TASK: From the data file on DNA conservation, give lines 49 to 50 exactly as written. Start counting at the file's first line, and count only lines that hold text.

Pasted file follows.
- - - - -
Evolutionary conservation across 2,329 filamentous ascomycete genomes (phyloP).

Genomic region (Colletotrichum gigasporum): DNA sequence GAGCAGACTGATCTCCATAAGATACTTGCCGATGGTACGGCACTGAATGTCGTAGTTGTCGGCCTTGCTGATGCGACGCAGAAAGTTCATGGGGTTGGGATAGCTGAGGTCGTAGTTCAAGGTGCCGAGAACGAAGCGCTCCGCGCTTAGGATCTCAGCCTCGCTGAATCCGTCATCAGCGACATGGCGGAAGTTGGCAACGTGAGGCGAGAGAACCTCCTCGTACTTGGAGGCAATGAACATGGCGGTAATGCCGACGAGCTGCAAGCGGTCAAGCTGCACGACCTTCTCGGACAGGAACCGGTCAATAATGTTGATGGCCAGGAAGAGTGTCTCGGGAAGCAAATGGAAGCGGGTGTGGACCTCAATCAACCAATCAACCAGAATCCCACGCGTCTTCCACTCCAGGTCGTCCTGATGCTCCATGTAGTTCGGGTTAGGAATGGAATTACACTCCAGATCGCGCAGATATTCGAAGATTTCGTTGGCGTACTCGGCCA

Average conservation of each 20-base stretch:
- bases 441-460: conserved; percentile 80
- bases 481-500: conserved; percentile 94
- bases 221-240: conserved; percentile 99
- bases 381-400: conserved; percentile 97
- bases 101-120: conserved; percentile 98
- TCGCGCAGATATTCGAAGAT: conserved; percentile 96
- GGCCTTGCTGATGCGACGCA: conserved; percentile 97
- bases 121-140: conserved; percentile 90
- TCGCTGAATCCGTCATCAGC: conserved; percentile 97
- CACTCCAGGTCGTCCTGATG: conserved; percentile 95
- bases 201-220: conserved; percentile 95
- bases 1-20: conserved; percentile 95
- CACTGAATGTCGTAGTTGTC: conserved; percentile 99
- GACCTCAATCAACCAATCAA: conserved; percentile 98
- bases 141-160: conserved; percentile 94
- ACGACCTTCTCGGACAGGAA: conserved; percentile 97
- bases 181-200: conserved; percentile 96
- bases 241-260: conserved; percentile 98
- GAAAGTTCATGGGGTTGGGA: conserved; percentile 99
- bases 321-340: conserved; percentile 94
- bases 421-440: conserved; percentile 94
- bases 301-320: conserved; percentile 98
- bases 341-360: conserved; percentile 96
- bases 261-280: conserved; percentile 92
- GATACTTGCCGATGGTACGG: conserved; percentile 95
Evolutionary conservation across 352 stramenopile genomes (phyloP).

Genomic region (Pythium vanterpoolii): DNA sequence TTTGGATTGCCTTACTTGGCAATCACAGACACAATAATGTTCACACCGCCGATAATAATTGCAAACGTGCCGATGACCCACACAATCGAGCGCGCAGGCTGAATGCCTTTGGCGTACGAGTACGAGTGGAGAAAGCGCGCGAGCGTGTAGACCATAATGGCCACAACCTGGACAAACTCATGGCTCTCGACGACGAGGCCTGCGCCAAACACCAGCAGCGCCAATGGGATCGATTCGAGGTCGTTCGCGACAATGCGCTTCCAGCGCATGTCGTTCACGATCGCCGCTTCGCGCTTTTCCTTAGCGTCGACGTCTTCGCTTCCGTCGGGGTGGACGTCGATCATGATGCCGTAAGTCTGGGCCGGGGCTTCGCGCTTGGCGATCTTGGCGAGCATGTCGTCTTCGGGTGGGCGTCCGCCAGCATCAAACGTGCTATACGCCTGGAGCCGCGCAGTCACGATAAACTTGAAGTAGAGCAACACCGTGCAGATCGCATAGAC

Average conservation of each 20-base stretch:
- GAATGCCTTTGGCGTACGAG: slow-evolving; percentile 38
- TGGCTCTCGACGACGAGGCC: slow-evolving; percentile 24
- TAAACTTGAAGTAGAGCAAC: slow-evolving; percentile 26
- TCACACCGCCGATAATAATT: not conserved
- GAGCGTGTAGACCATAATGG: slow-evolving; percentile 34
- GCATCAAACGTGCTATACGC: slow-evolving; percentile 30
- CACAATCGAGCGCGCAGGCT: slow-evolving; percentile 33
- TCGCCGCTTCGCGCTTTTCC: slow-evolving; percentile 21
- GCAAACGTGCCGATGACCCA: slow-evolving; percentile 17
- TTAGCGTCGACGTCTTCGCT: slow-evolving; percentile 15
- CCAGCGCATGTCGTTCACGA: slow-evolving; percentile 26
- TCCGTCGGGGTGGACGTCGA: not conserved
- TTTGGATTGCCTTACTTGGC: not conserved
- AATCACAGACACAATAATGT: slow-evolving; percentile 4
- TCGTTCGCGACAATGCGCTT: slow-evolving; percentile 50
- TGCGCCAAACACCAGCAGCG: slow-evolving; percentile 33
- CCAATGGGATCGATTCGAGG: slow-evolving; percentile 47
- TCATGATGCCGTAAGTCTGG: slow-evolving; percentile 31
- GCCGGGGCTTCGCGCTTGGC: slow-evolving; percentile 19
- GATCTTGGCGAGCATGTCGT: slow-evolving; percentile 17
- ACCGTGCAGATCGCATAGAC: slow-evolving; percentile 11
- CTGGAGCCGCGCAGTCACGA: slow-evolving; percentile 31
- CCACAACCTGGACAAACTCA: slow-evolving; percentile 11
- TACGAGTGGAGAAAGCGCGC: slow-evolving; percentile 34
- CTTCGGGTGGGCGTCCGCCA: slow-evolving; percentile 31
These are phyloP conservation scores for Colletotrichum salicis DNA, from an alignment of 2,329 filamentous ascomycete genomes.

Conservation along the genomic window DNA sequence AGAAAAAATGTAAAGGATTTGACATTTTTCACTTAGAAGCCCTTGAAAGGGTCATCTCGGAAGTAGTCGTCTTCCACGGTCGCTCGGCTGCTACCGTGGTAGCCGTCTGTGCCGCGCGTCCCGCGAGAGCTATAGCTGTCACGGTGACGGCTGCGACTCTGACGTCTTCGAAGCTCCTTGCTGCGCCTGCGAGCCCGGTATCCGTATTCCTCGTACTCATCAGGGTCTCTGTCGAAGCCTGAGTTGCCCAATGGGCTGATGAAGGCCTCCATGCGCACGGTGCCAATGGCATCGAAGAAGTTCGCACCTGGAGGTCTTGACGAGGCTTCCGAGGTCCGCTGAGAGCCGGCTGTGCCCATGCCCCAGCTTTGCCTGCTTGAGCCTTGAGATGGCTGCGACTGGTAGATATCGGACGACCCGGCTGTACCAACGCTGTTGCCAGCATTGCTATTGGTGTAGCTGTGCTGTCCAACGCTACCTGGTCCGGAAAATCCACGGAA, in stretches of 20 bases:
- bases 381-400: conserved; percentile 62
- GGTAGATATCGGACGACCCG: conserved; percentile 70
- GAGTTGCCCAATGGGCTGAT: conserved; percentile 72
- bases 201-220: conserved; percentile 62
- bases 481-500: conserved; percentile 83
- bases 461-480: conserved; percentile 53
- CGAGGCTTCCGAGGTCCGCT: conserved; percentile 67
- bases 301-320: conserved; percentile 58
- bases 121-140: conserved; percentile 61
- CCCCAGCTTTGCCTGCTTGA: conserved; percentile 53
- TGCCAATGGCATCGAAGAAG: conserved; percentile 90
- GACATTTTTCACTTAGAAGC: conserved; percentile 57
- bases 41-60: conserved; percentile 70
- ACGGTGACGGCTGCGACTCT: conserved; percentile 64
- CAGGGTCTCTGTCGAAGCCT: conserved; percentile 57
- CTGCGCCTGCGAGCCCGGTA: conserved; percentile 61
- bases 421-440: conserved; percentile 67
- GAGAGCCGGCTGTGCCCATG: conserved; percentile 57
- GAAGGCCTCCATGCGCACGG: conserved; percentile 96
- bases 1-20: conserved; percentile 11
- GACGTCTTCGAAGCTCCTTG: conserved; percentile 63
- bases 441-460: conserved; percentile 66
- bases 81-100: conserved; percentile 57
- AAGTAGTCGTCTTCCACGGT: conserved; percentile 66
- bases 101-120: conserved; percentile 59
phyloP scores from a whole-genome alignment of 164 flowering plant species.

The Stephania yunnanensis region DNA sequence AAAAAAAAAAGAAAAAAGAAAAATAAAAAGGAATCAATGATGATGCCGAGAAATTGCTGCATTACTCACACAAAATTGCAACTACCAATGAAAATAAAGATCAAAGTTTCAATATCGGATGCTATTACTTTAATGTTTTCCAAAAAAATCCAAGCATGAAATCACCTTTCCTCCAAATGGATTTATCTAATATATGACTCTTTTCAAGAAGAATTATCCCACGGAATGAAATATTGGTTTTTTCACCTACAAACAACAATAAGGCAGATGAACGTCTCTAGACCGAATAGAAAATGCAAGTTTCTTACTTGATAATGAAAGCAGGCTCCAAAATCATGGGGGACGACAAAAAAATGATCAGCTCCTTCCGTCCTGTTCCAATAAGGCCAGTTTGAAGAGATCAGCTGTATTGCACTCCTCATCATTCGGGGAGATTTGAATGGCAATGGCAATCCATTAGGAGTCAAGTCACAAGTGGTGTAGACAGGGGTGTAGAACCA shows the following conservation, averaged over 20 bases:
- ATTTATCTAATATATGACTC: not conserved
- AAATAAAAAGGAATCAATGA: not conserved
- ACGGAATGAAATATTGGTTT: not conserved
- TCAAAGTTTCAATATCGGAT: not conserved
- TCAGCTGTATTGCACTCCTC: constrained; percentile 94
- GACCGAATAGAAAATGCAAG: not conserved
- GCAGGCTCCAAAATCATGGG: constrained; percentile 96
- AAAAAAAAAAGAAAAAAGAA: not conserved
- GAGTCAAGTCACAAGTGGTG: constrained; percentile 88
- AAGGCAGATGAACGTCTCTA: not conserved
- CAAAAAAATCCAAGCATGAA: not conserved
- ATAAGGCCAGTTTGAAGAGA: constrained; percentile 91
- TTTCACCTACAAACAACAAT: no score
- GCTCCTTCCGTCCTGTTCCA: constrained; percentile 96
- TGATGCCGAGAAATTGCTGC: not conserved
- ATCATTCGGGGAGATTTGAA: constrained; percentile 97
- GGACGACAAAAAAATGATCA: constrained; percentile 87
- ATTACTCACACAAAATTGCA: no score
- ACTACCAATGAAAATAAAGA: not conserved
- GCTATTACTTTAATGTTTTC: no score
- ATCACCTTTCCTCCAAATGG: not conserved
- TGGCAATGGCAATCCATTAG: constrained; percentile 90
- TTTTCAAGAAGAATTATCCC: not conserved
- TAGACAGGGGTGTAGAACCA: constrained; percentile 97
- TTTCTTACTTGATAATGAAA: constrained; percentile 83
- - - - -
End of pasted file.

- TCATGATGCCGTAAGTCTGG: slow-evolving; percentile 31
- GCCGGGGCTTCGCGCTTGGC: slow-evolving; percentile 19